As someone who teaches property management for a living, I’m always on the lookout for great tips, tricks, and hacks to cut landlord labor and expenses.
So I often ask members to share their favorite tips and tactics in our landlord Facebook groups. Many of them are classics I’ve heard repeated through the ages. Others are novel and different.
But none of them should be ignored.
Here are six recurring themes that I’ve heard over and over again from other landlords. I’ve covered some before in detail, but this list reads as a great summary of what every landlord should be doing to boost their returns and cut down on their work.
Below are direct quotes from real landlords. As most of them are not public figures, I’ve abbreviated the majority of names to their last initial.
6 Recurring Secrets to Success From Experienced Landlords
1. Retaining good tenants must be a priority.
Tenant retention is crucial to your success as a landlord.
Why? Because turnovers are ROI-killers.
“Treat good tenant with respect. People don’t like the hassle of moving unless it is necessary. Good experience, longer stay.”
2. Screen tenants aggressively & minimize vacancies.
Just as you want to retain good tenants, you also need to avoid bad tenants if you want lower turnovers.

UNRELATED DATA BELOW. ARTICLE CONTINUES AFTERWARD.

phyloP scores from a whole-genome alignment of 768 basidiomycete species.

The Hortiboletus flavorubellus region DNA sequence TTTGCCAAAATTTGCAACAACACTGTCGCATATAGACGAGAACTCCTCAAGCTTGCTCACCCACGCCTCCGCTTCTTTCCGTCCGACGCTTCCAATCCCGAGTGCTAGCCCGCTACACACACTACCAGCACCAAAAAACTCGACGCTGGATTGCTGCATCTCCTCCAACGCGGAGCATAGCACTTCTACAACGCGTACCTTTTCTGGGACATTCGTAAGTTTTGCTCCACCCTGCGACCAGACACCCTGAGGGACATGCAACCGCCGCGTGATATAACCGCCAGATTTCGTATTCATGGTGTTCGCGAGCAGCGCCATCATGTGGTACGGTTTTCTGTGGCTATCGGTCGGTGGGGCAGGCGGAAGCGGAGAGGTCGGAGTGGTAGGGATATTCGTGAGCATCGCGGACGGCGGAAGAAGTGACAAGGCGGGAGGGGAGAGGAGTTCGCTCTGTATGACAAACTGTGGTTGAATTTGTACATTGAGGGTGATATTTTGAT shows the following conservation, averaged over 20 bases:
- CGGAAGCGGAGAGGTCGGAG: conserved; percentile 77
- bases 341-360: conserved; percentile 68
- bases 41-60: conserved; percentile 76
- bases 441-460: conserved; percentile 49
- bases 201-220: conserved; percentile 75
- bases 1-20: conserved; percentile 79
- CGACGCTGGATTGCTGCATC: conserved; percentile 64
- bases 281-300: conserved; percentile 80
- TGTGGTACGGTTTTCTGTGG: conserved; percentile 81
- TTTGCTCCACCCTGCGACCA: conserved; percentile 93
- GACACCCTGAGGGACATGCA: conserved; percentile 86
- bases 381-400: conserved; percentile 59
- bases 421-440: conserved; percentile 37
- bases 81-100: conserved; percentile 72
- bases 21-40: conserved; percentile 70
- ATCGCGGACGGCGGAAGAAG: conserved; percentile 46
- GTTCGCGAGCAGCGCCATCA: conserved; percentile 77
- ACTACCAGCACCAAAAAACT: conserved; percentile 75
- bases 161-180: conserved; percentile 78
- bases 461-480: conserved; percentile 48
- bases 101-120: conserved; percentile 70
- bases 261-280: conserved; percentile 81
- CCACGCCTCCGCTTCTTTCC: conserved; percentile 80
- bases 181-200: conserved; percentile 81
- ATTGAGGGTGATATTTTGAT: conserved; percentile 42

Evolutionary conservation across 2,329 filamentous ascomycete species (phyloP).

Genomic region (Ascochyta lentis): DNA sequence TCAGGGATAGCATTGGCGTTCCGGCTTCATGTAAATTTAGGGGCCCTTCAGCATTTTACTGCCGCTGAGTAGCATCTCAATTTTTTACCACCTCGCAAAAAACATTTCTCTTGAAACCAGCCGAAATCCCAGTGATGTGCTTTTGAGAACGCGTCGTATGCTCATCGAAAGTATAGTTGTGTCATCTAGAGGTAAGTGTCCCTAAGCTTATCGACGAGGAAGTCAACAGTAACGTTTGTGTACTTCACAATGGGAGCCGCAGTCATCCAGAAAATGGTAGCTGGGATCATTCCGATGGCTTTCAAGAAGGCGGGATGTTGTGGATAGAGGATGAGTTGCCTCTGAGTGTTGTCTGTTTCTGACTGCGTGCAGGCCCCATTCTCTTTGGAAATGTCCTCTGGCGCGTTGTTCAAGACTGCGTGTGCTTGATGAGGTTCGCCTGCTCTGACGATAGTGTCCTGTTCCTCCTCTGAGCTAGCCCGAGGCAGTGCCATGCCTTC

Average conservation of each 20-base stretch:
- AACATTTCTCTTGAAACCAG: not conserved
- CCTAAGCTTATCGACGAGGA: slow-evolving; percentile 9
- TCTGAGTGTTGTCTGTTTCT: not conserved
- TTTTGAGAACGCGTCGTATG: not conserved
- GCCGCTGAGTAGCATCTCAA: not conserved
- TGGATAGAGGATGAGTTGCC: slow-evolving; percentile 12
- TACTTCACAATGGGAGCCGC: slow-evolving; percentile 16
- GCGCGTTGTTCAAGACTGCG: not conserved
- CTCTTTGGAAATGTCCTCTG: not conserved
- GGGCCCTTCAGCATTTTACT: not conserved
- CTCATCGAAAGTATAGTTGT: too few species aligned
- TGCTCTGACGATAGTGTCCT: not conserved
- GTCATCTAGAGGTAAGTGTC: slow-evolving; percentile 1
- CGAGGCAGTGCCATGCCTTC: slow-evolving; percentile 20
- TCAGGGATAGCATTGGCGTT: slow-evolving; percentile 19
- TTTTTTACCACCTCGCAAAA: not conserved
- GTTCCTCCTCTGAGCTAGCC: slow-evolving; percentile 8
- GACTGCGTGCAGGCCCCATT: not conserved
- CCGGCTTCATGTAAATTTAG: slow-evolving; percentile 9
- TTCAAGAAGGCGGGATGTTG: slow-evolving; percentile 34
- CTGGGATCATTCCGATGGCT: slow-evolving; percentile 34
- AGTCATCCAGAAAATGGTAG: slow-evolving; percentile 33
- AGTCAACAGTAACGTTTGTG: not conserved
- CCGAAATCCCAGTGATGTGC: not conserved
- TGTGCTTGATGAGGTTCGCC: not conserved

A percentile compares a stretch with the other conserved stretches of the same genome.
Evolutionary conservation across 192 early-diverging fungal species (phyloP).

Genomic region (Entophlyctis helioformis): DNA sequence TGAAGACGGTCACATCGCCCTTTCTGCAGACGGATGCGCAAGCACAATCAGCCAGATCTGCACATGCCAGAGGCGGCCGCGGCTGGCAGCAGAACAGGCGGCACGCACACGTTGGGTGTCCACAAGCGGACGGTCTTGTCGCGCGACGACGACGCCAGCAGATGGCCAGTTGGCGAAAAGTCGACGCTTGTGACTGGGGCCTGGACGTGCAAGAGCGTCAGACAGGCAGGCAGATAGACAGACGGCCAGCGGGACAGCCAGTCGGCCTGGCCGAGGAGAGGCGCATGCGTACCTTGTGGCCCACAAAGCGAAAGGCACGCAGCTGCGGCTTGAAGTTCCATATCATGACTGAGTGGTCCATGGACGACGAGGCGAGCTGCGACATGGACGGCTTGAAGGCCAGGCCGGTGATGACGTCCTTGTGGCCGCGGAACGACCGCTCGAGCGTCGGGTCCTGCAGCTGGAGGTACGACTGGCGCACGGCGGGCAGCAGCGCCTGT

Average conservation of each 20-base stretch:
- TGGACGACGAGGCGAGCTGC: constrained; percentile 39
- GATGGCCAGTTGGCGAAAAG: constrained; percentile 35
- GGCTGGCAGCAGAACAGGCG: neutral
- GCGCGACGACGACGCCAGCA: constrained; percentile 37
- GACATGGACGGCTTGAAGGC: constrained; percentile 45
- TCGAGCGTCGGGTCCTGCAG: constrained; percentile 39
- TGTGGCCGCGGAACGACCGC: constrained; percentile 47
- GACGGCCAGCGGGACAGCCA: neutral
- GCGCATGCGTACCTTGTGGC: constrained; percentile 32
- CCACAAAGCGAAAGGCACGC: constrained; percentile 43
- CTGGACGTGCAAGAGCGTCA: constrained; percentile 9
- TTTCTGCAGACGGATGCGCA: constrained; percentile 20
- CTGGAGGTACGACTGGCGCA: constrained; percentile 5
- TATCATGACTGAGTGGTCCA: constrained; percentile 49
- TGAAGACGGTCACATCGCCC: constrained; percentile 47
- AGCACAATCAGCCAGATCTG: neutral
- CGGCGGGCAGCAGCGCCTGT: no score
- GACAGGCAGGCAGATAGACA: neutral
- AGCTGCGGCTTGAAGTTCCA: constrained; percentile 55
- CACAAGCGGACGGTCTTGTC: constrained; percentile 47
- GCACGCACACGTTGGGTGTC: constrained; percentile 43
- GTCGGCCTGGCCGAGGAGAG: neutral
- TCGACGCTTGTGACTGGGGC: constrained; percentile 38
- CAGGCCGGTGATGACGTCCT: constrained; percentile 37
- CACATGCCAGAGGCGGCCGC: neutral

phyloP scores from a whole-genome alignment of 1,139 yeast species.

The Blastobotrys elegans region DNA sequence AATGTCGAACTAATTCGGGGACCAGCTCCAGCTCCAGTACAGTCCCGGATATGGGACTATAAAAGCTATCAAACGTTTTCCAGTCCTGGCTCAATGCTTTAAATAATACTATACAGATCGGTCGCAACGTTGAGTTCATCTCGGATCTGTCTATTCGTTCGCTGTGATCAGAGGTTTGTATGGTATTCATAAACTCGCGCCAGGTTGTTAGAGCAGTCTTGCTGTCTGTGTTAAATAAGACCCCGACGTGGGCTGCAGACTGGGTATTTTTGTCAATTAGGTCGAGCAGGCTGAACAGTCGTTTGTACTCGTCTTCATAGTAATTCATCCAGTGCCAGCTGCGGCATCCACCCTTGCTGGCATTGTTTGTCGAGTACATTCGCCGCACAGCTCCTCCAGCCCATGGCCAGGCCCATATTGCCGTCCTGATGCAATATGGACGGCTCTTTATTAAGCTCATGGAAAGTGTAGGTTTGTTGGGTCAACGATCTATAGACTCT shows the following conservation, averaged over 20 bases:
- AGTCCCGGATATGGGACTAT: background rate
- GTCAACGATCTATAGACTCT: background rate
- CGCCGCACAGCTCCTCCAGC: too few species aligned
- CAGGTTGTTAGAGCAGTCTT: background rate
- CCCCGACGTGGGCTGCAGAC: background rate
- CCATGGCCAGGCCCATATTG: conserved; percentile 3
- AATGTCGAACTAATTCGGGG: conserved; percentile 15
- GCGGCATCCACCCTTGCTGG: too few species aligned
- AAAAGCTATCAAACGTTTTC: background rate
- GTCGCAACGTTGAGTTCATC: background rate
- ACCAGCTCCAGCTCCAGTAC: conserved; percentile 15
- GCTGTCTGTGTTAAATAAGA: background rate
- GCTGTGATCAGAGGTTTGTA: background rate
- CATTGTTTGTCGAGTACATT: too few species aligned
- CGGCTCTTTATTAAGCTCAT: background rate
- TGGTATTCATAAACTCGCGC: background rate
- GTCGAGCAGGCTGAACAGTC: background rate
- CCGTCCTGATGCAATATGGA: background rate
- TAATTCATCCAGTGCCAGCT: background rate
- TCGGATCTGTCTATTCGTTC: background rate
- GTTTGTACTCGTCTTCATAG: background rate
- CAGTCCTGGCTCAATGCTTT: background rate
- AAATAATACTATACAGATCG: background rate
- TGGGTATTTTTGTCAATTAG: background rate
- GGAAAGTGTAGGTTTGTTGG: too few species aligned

3. Don’t invest too low-end.
There’s a niche of landlords who have success with very low-end properties. But they’re exactly that: a niche.
The average landlord should reconsider before investing in rough neighborhoods.
4. But don’t invest too high-end, either.
I believe there’s a sweet spot for rental properties. Too low-end, and you face endless battles with renters and enforcing your lease. Too high-end, and the margins are too thin.
5. Enforce your (protective!) lease.
We stress this over and over with our students: Your lease is not just another formality to sign and have done with. It should be thoughtfully designed to protect both your property from physical damage and you from legal liability.
And, of course, just having a thorough, protective lease agreement isn’t enough. You need to actually enforce it, both firmly and professionally.
6. Incentivize good behavior.
Another way you can design your lease to your advantage is to build in incentives for good behavior and penalties for bad behavior.
A Silver Bullet?
If there’s one thing I know about landlording, it’s that strong returns don’t come from one silver bullet, but from a holistic, systematic approach to managing your rentals.
Your returns as a landlord aren’t based on a typical month. They’re based on how well you can avoid the big, hairy, expensive interruptions that come along infrequently.
Turnovers. Evictions. Large repairs. Tenant damage. Lawsuits.
When we teach property management best practices, we focus on systematically preventing and minimizing these expenses. That means having a system in place to stay several steps ahead of them.